Acquisition of mitochondrial dysregulation and resistance to mitochondrial-mediated apoptosis after genotoxic insult in normal human fibroblasts: a possible model for early stage carcinogenesis.
Acquisition of death-resistance is critical in the evolution of neoplasia. Our aim was to model the early stages of carcinogenesis by examining intracellular alterations in cells that have acquired apoptosis-resistance after exposure to a complex genotoxin. We previously generated sub-populations of BJ-hTERT human diploid fibroblasts, which have acquired death-resistance following exposure to hexavalent chromium [Cr(VI)], a broad-spectrum genotoxicant. Long-term exposure to certain forms of Cr(VI) is associated with respiratory carcinogenesis. Here, we report on the death-sensitivity of subclonal populations derived from clonogenic survivors of BJ-hTERT cells treated with 5 μM Cr(VI) (DR1, DR2), or selected by dilution-based cloning without treatment (CC1). Following Cr(VI) treatment, CC1 cells downregulated expression of the anti-apoptotic protein Bcl-2 and exhibited extensive expression of cleaved caspase 3. In contrast, the DR cells exhibited no cleaved caspase 3 expression and maintained expression of Bcl-2 following recovery from 24 h Cr(VI) exposure. The DR cells also exhibited attenuated mitochondrial-membrane depolarization and mitochondrial retention of cytochrome c and SMAC/DIABLO following Cr(VI) exposure. The DR cells exhibited less basal mtDNA damage, as compared to CC1 cells, which correlates with intrinsic (non-induced) death-resistance. Notably, there was no difference in p53 protein expression before or after treatment among all cell lines. Taken together, our data suggest the presence of more resilient mitochondria in death-resistant cells, and that death-resistance can be acquired in normal human cells early after genotoxin exposure. We postulate that resistance to mitochondrial-mediated cell death and mitochondrial dysregulation may be an initial phenotypic alteration observed in early stage carcinogenesis.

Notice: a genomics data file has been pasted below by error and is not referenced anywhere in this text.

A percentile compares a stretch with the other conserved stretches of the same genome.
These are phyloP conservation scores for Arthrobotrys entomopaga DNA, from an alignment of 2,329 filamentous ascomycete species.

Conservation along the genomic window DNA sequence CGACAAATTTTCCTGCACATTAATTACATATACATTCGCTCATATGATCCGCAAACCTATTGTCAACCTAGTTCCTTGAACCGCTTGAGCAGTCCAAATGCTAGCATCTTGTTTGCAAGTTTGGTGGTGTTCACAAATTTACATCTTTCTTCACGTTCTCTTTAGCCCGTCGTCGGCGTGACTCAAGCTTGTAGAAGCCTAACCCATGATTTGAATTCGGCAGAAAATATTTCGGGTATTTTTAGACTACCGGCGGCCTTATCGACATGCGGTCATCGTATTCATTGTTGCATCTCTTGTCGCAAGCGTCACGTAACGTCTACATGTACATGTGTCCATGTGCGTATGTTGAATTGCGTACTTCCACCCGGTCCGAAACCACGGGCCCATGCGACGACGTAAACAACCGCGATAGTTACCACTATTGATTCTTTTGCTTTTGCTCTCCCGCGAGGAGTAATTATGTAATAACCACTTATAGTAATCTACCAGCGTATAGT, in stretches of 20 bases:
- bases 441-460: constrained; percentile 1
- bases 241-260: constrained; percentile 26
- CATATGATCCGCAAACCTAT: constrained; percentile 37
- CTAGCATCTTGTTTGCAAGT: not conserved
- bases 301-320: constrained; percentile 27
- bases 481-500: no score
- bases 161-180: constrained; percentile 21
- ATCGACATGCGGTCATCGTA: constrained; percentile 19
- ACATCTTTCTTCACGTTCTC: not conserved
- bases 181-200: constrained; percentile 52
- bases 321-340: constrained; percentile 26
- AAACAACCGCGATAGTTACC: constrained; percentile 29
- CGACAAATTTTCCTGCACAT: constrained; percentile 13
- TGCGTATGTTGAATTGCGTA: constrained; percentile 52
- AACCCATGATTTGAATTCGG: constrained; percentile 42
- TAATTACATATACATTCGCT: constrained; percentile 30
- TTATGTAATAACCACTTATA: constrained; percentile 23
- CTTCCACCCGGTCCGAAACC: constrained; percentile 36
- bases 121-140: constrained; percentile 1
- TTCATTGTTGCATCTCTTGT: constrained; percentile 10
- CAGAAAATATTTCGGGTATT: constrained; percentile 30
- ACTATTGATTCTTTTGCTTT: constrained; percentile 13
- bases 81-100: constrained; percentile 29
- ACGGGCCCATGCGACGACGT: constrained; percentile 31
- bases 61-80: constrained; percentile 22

Nickens, KP; Han, Y; Shandilya, H; Larrimore, A; Gerard, GF; Kaldjian, E; Patierno, SR; Ceryak, S
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